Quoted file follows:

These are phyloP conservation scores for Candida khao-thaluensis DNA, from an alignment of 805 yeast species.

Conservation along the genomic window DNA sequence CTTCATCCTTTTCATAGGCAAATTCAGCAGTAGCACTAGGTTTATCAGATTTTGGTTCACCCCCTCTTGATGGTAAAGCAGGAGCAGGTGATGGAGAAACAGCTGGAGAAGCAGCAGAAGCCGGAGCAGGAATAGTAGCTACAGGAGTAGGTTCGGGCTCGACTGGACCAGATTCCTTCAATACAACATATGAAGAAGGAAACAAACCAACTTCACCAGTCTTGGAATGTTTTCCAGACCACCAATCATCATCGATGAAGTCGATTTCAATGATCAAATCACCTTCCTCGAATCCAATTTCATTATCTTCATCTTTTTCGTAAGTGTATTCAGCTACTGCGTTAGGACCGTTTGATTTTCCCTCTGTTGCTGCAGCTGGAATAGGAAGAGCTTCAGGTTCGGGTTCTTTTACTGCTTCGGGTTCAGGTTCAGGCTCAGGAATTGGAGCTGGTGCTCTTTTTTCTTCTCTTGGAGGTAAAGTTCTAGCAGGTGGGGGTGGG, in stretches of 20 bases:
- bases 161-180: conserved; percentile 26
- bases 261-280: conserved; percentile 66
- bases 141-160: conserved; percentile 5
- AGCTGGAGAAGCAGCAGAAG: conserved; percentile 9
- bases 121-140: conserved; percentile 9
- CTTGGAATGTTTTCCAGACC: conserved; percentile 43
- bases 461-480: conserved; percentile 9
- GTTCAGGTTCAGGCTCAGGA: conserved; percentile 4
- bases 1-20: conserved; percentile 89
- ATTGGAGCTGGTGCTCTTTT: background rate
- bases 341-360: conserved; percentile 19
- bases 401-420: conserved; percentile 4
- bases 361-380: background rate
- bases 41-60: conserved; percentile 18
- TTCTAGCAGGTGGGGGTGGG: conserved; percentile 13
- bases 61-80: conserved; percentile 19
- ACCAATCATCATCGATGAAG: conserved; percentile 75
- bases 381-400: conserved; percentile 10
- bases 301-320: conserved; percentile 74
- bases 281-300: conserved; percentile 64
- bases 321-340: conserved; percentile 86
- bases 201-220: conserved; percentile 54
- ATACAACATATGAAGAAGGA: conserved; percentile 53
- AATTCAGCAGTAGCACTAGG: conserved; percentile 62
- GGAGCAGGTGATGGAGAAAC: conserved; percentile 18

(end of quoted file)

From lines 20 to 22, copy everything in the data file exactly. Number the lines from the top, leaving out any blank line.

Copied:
- bases 381-400: conserved; percentile 10
- bases 301-320: conserved; percentile 74
- bases 281-300: conserved; percentile 64